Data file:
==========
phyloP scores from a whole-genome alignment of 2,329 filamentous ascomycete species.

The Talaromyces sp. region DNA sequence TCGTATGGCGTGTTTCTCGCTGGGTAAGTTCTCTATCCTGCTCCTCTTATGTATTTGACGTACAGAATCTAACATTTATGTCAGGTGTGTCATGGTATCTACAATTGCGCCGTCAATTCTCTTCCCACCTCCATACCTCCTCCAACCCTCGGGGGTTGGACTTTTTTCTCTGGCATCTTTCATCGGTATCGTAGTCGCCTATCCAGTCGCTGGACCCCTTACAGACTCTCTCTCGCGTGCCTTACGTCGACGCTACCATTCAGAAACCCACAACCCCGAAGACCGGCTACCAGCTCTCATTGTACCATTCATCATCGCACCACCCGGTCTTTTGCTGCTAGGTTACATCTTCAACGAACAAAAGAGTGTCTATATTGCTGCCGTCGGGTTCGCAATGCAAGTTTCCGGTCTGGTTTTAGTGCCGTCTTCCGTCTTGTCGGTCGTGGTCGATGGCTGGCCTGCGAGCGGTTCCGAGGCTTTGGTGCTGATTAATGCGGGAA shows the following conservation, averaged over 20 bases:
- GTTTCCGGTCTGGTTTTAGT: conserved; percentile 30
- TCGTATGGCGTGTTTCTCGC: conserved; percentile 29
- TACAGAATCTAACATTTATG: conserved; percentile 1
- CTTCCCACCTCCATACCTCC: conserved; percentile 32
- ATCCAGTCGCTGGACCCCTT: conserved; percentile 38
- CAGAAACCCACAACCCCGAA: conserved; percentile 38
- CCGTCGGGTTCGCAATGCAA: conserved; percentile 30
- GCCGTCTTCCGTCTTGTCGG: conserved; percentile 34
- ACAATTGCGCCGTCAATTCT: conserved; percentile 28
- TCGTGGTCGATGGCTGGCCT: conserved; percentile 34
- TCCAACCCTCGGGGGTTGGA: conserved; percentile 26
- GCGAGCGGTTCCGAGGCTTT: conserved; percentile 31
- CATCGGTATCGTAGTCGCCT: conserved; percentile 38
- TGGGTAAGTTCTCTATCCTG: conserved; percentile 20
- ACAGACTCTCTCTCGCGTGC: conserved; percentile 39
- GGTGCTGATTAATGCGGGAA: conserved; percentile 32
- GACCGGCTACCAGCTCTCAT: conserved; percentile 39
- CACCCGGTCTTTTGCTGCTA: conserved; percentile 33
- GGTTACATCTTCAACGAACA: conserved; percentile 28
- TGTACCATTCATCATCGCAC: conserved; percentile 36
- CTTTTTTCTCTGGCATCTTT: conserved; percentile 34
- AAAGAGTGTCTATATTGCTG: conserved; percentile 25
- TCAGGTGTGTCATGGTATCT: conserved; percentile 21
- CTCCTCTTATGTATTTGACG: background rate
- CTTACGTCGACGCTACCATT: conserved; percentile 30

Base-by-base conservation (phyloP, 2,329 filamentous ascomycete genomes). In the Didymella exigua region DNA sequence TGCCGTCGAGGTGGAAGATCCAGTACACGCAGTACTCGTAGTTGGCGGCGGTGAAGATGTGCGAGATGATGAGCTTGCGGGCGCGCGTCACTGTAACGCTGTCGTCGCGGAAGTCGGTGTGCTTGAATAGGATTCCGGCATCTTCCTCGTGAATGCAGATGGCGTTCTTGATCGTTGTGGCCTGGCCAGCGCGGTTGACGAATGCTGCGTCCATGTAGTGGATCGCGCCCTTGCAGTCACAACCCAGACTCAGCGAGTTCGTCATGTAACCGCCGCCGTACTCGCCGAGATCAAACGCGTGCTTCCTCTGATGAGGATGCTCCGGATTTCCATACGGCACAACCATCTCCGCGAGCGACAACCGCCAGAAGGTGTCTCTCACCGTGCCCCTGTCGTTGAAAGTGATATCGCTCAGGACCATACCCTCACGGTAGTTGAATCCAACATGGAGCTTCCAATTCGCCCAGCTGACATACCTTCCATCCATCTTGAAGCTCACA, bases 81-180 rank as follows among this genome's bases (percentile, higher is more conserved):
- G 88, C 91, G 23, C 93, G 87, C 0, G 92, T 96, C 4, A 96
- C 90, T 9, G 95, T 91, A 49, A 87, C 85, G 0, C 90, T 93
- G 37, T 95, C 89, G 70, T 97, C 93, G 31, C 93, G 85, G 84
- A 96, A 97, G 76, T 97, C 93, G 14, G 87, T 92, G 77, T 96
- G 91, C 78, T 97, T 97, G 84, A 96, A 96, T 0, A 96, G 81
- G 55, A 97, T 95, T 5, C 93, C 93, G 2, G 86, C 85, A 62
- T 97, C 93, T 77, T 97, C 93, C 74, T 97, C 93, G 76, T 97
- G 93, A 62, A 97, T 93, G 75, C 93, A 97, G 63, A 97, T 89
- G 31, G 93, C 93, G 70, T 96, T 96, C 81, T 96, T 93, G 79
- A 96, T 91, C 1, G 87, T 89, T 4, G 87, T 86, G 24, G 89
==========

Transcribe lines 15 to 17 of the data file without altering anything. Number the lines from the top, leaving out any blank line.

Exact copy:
- CATCGGTATCGTAGTCGCCT: conserved; percentile 38
- TGGGTAAGTTCTCTATCCTG: conserved; percentile 20
- ACAGACTCTCTCTCGCGTGC: conserved; percentile 39